## Memory fault and segmentation faults

Hai i have got memory fault error while executing my code and immidietly another statemnet saying coredump. Can anyone tell me what is the meaning of this error and what are the what may be the origin of this.

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### Wrong topic?

Was this meant to be a reply to the Why do they program in C++? topic? If so, well said! :)

### Definitions

The previous poster was humourously referring to the fact that it generally impossible to get a segmentation fault in some languages. For example, this can happen in C++, but not in Java. There are many other languages with this property.

### I'll play the pedant game....

In Java you can get NullReference exceptions, which are the same thing. You could go so far as to argue that Haskell _|_ are the same thing... (I wouldn't)

I personally don't think segfaults are particularly bad, but only because there is so much tooling around C/C++ that allows you to deconstruct a segfault and figure out the cause; it's gotten so far that there are tools to allow you to play back the execution and see exactly what led to the current state.

### Technically...

You can almost get a segmentation fault in OCaml, even compiled in safe mode and without Magic.Obj.

It involves weak references and non-exhaustive pattern-matching to achieve such a result, of course.

### hmm..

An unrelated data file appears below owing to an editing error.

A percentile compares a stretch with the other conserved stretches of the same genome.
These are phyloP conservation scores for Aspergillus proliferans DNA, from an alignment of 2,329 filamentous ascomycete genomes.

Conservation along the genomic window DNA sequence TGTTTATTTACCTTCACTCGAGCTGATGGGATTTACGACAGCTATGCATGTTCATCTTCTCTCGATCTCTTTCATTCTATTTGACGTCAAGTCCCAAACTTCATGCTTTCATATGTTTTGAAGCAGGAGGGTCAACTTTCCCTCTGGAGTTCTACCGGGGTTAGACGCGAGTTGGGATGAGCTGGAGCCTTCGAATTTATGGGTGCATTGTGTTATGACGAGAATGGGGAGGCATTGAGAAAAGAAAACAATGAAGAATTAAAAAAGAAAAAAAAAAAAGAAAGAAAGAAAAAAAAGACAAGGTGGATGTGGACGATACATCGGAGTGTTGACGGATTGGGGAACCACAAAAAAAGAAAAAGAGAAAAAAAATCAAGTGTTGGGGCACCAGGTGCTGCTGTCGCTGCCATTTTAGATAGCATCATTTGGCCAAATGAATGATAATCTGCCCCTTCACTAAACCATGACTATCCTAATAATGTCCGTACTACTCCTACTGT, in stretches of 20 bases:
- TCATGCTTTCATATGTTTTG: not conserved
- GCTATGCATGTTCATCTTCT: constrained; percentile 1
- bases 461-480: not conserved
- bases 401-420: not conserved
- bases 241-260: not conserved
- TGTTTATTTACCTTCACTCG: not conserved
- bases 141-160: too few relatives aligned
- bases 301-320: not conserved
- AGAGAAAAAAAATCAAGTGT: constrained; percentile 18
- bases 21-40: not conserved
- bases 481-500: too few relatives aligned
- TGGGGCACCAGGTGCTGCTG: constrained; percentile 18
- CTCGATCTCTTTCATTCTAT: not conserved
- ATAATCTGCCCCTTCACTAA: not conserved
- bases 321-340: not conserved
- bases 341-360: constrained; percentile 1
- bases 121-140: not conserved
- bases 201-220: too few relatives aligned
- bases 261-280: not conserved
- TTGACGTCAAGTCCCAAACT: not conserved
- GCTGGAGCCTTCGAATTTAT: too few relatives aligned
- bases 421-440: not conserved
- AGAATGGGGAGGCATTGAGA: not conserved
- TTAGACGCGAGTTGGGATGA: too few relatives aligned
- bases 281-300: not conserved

I'm suprised by this, Could you post a link describing where the unsoundness lies?

### Here it is

I grant you, it's probably not what you expect.
#let dereference (Some x) = x;;

Warning: this pattern-matching is not exhaustive.
Here is an example of a value that is not matched:
None

val dereference : 'a option -> 'a = <fun>

I claim that failing to check whether an option is Some x or None before calling dereference is (almost) the same thing as failing to check whether a pointer is null or a valid reference in, say, Java.
#dereference None;;

Exception: Match_failure ("", 1, 16).

...
String x = null;
System.err.println(x.charAt(0));
...

Java.lang.NullPointerException at ...


In particular, you can apply this to a weak reference

let weak_array = Weak.create 1;;

let some_value = "Some value";;
let _ = Weak.set weak_array 0 (Some some_value);;

(*Do something here to trigger garbage-collection*)

let x = dereference (Weak.get weak_array 0) in
print_endline some_value;;

Which I claim is (almost) identical to get()ting a weak reference in Java and dereferencing it without checking its nullity. Of course, I probably deserve a pedancy point for this post.

I claim that failing to check whether an option is Some x or None before calling dereference is (almost) the same thing as failing to check whether a pointer is null or a valid reference in, say, Java.
If we stretch this a bit more, then taking a head of a list without checking it for non-emptiness is similar as well. This can be stretched all the way, beyond the capabilities of HM type system, GHC type system, or even any type system with dependent types. IIRC, the last time we discussed it, the only method giving a strong guarantee that the program cannot go wrong is to actually run it for all possible inputs and see :-)

This probably stems from halting problem, right?